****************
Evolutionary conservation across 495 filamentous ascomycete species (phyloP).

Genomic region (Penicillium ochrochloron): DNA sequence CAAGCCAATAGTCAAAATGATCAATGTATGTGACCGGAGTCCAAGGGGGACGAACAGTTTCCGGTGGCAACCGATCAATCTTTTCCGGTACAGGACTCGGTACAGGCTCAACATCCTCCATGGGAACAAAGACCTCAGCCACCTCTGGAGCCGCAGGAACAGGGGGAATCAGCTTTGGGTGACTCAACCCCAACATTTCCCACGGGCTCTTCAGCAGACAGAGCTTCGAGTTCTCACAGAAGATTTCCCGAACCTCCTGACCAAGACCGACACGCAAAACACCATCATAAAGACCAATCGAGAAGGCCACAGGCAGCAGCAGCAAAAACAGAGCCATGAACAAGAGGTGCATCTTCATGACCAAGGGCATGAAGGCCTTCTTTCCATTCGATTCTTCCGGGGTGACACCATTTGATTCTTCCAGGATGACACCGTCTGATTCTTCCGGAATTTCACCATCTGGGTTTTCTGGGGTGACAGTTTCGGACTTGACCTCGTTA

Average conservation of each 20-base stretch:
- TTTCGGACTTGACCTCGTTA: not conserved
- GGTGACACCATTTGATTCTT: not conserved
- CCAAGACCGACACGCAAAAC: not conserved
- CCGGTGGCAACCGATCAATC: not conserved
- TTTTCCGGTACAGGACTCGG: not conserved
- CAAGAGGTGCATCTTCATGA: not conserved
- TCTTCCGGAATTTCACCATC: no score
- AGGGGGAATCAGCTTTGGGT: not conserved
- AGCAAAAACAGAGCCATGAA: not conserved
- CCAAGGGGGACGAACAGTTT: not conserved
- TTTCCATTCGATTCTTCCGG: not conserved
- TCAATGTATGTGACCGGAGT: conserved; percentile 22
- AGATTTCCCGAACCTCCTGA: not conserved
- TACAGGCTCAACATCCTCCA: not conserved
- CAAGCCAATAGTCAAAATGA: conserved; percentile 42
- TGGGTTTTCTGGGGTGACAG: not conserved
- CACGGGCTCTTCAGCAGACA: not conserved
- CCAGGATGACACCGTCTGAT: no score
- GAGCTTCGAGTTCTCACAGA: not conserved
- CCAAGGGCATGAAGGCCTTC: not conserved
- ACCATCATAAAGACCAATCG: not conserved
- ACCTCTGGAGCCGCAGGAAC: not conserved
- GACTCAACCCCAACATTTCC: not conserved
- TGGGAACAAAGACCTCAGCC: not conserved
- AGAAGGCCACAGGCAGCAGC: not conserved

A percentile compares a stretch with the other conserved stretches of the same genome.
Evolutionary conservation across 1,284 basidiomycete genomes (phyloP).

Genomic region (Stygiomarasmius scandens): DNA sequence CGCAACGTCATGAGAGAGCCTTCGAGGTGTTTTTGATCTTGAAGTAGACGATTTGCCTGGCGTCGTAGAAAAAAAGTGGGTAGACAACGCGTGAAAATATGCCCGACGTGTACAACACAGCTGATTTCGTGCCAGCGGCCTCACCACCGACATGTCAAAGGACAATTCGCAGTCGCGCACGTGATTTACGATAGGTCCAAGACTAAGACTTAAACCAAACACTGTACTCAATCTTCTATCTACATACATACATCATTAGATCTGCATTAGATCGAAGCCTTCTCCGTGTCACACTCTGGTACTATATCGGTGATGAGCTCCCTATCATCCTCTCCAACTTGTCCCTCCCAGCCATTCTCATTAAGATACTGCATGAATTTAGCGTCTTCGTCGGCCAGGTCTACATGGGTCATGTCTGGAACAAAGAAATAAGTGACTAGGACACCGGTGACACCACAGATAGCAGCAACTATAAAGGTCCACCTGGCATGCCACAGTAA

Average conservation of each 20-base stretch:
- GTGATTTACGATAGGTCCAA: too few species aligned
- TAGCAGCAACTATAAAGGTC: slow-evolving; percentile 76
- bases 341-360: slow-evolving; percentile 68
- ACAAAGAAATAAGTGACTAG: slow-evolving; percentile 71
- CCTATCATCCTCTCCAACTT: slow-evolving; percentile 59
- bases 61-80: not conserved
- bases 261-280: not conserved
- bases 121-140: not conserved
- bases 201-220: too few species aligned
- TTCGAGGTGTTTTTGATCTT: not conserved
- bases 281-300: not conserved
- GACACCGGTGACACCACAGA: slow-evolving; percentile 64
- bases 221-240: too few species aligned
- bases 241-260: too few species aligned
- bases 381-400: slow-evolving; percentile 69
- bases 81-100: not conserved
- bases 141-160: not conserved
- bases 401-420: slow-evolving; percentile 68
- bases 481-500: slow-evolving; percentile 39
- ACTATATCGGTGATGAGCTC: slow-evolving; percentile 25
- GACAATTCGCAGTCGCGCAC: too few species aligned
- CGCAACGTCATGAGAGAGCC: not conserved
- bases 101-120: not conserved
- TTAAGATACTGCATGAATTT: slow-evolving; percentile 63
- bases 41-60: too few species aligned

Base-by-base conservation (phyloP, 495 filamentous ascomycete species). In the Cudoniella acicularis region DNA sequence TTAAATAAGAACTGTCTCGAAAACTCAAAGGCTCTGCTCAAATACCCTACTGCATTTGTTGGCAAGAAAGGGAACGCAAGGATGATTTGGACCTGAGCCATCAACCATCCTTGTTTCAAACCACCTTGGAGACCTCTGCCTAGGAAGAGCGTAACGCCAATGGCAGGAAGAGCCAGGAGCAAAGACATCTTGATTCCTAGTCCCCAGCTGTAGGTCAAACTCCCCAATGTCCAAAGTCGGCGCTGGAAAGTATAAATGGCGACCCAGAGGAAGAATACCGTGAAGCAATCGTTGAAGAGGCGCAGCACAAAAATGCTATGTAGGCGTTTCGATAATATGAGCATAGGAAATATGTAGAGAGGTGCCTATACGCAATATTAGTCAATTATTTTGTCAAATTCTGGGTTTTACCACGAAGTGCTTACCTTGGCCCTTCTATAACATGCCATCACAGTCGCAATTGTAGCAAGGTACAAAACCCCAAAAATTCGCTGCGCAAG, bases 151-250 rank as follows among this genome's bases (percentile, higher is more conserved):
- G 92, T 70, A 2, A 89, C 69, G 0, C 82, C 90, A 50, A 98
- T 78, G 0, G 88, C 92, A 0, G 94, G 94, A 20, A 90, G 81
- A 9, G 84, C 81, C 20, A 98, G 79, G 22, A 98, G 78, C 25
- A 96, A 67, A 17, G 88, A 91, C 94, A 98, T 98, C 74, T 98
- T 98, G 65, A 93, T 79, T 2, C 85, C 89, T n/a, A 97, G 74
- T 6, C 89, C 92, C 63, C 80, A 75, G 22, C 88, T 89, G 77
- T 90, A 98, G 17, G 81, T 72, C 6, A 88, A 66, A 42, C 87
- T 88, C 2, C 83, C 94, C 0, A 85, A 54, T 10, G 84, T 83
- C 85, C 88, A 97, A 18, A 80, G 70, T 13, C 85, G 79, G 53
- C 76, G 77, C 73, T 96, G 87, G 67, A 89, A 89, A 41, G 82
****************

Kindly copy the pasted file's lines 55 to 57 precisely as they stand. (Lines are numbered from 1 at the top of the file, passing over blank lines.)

- bases 101-120: not conserved
- TTAAGATACTGCATGAATTT: slow-evolving; percentile 63
- bases 41-60: too few species aligned